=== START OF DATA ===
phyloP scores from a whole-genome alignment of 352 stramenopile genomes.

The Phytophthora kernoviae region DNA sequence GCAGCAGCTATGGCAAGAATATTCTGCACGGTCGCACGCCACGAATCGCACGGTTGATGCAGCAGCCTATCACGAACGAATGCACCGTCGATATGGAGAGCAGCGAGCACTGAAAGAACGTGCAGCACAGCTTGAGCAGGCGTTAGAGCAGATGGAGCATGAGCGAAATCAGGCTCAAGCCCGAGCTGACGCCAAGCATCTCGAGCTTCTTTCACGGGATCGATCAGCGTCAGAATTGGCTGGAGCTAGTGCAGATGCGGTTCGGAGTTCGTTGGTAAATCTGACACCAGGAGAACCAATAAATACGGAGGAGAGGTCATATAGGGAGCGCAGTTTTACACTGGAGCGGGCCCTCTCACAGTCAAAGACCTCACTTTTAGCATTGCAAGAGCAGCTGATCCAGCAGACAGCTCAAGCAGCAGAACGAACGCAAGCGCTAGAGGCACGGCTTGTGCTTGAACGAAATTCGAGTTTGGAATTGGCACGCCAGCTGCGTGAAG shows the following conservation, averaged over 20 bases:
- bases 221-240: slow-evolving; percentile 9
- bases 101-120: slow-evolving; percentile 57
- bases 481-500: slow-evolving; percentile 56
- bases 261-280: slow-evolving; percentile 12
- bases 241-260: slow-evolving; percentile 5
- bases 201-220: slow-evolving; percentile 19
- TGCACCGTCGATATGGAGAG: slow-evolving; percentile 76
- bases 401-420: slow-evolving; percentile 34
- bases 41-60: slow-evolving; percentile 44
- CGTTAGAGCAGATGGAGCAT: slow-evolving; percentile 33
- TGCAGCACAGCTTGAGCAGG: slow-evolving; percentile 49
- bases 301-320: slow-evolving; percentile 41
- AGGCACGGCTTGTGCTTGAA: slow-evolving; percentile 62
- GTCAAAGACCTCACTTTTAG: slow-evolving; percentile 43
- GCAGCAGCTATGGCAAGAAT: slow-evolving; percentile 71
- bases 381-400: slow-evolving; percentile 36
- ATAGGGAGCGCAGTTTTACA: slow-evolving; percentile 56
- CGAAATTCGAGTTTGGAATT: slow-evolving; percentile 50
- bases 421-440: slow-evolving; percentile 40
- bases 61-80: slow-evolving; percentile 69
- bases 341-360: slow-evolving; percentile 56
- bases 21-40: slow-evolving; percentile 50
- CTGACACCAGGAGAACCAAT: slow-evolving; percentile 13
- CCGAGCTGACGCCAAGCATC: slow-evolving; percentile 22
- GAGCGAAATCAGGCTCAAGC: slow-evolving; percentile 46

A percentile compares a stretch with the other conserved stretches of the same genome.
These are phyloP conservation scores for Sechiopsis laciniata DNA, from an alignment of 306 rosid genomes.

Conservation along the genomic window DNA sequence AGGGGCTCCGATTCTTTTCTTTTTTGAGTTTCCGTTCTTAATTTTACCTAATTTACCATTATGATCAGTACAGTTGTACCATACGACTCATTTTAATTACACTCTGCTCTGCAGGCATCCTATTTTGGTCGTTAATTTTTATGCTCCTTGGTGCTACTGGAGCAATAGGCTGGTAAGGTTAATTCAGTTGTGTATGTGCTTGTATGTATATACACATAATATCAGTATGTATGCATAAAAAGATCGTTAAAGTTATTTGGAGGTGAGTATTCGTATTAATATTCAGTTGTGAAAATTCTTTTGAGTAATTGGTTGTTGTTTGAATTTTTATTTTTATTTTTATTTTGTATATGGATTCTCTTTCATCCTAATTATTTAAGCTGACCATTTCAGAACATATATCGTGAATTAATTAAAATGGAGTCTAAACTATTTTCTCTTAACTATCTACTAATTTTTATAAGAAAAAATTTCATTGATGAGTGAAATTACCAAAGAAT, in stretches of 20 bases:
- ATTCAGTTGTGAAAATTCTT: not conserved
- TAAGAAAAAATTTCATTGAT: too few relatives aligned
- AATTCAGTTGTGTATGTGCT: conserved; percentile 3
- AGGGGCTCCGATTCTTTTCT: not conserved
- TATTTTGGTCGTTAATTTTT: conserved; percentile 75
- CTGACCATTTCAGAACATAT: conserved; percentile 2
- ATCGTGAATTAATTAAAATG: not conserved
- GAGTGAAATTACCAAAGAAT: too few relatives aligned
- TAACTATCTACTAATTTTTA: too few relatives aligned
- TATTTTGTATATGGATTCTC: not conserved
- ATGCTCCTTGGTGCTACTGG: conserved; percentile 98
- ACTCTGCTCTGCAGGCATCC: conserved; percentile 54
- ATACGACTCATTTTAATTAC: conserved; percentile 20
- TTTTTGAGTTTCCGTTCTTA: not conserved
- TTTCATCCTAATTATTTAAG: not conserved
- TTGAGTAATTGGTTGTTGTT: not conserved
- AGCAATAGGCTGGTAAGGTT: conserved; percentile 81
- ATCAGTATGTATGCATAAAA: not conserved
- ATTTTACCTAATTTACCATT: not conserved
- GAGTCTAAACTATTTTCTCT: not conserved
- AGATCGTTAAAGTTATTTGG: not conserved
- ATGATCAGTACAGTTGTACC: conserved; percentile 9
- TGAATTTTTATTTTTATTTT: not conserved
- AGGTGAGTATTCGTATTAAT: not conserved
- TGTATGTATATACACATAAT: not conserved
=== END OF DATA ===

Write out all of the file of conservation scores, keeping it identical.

phyloP scores from a whole-genome alignment of 352 stramenopile genomes.

The Phytophthora kernoviae region DNA sequence GCAGCAGCTATGGCAAGAATATTCTGCACGGTCGCACGCCACGAATCGCACGGTTGATGCAGCAGCCTATCACGAACGAATGCACCGTCGATATGGAGAGCAGCGAGCACTGAAAGAACGTGCAGCACAGCTTGAGCAGGCGTTAGAGCAGATGGAGCATGAGCGAAATCAGGCTCAAGCCCGAGCTGACGCCAAGCATCTCGAGCTTCTTTCACGGGATCGATCAGCGTCAGAATTGGCTGGAGCTAGTGCAGATGCGGTTCGGAGTTCGTTGGTAAATCTGACACCAGGAGAACCAATAAATACGGAGGAGAGGTCATATAGGGAGCGCAGTTTTACACTGGAGCGGGCCCTCTCACAGTCAAAGACCTCACTTTTAGCATTGCAAGAGCAGCTGATCCAGCAGACAGCTCAAGCAGCAGAACGAACGCAAGCGCTAGAGGCACGGCTTGTGCTTGAACGAAATTCGAGTTTGGAATTGGCACGCCAGCTGCGTGAAG shows the following conservation, averaged over 20 bases:
- bases 221-240: slow-evolving; percentile 9
- bases 101-120: slow-evolving; percentile 57
- bases 481-500: slow-evolving; percentile 56
- bases 261-280: slow-evolving; percentile 12
- bases 241-260: slow-evolving; percentile 5
- bases 201-220: slow-evolving; percentile 19
- TGCACCGTCGATATGGAGAG: slow-evolving; percentile 76
- bases 401-420: slow-evolving; percentile 34
- bases 41-60: slow-evolving; percentile 44
- CGTTAGAGCAGATGGAGCAT: slow-evolving; percentile 33
- TGCAGCACAGCTTGAGCAGG: slow-evolving; percentile 49
- bases 301-320: slow-evolving; percentile 41
- AGGCACGGCTTGTGCTTGAA: slow-evolving; percentile 62
- GTCAAAGACCTCACTTTTAG: slow-evolving; percentile 43
- GCAGCAGCTATGGCAAGAAT: slow-evolving; percentile 71
- bases 381-400: slow-evolving; percentile 36
- ATAGGGAGCGCAGTTTTACA: slow-evolving; percentile 56
- CGAAATTCGAGTTTGGAATT: slow-evolving; percentile 50
- bases 421-440: slow-evolving; percentile 40
- bases 61-80: slow-evolving; percentile 69
- bases 341-360: slow-evolving; percentile 56
- bases 21-40: slow-evolving; percentile 50
- CTGACACCAGGAGAACCAAT: slow-evolving; percentile 13
- CCGAGCTGACGCCAAGCATC: slow-evolving; percentile 22
- GAGCGAAATCAGGCTCAAGC: slow-evolving; percentile 46

A percentile compares a stretch with the other conserved stretches of the same genome.
These are phyloP conservation scores for Sechiopsis laciniata DNA, from an alignment of 306 rosid genomes.

Conservation along the genomic window DNA sequence AGGGGCTCCGATTCTTTTCTTTTTTGAGTTTCCGTTCTTAATTTTACCTAATTTACCATTATGATCAGTACAGTTGTACCATACGACTCATTTTAATTACACTCTGCTCTGCAGGCATCCTATTTTGGTCGTTAATTTTTATGCTCCTTGGTGCTACTGGAGCAATAGGCTGGTAAGGTTAATTCAGTTGTGTATGTGCTTGTATGTATATACACATAATATCAGTATGTATGCATAAAAAGATCGTTAAAGTTATTTGGAGGTGAGTATTCGTATTAATATTCAGTTGTGAAAATTCTTTTGAGTAATTGGTTGTTGTTTGAATTTTTATTTTTATTTTTATTTTGTATATGGATTCTCTTTCATCCTAATTATTTAAGCTGACCATTTCAGAACATATATCGTGAATTAATTAAAATGGAGTCTAAACTATTTTCTCTTAACTATCTACTAATTTTTATAAGAAAAAATTTCATTGATGAGTGAAATTACCAAAGAAT, in stretches of 20 bases:
- ATTCAGTTGTGAAAATTCTT: not conserved
- TAAGAAAAAATTTCATTGAT: too few relatives aligned
- AATTCAGTTGTGTATGTGCT: conserved; percentile 3
- AGGGGCTCCGATTCTTTTCT: not conserved
- TATTTTGGTCGTTAATTTTT: conserved; percentile 75
- CTGACCATTTCAGAACATAT: conserved; percentile 2
- ATCGTGAATTAATTAAAATG: not conserved
- GAGTGAAATTACCAAAGAAT: too few relatives aligned
- TAACTATCTACTAATTTTTA: too few relatives aligned
- TATTTTGTATATGGATTCTC: not conserved
- ATGCTCCTTGGTGCTACTGG: conserved; percentile 98
- ACTCTGCTCTGCAGGCATCC: conserved; percentile 54
- ATACGACTCATTTTAATTAC: conserved; percentile 20
- TTTTTGAGTTTCCGTTCTTA: not conserved
- TTTCATCCTAATTATTTAAG: not conserved
- TTGAGTAATTGGTTGTTGTT: not conserved
- AGCAATAGGCTGGTAAGGTT: conserved; percentile 81
- ATCAGTATGTATGCATAAAA: not conserved
- ATTTTACCTAATTTACCATT: not conserved
- GAGTCTAAACTATTTTCTCT: not conserved
- AGATCGTTAAAGTTATTTGG: not conserved
- ATGATCAGTACAGTTGTACC: conserved; percentile 9
- TGAATTTTTATTTTTATTTT: not conserved
- AGGTGAGTATTCGTATTAAT: not conserved
- TGTATGTATATACACATAAT: not conserved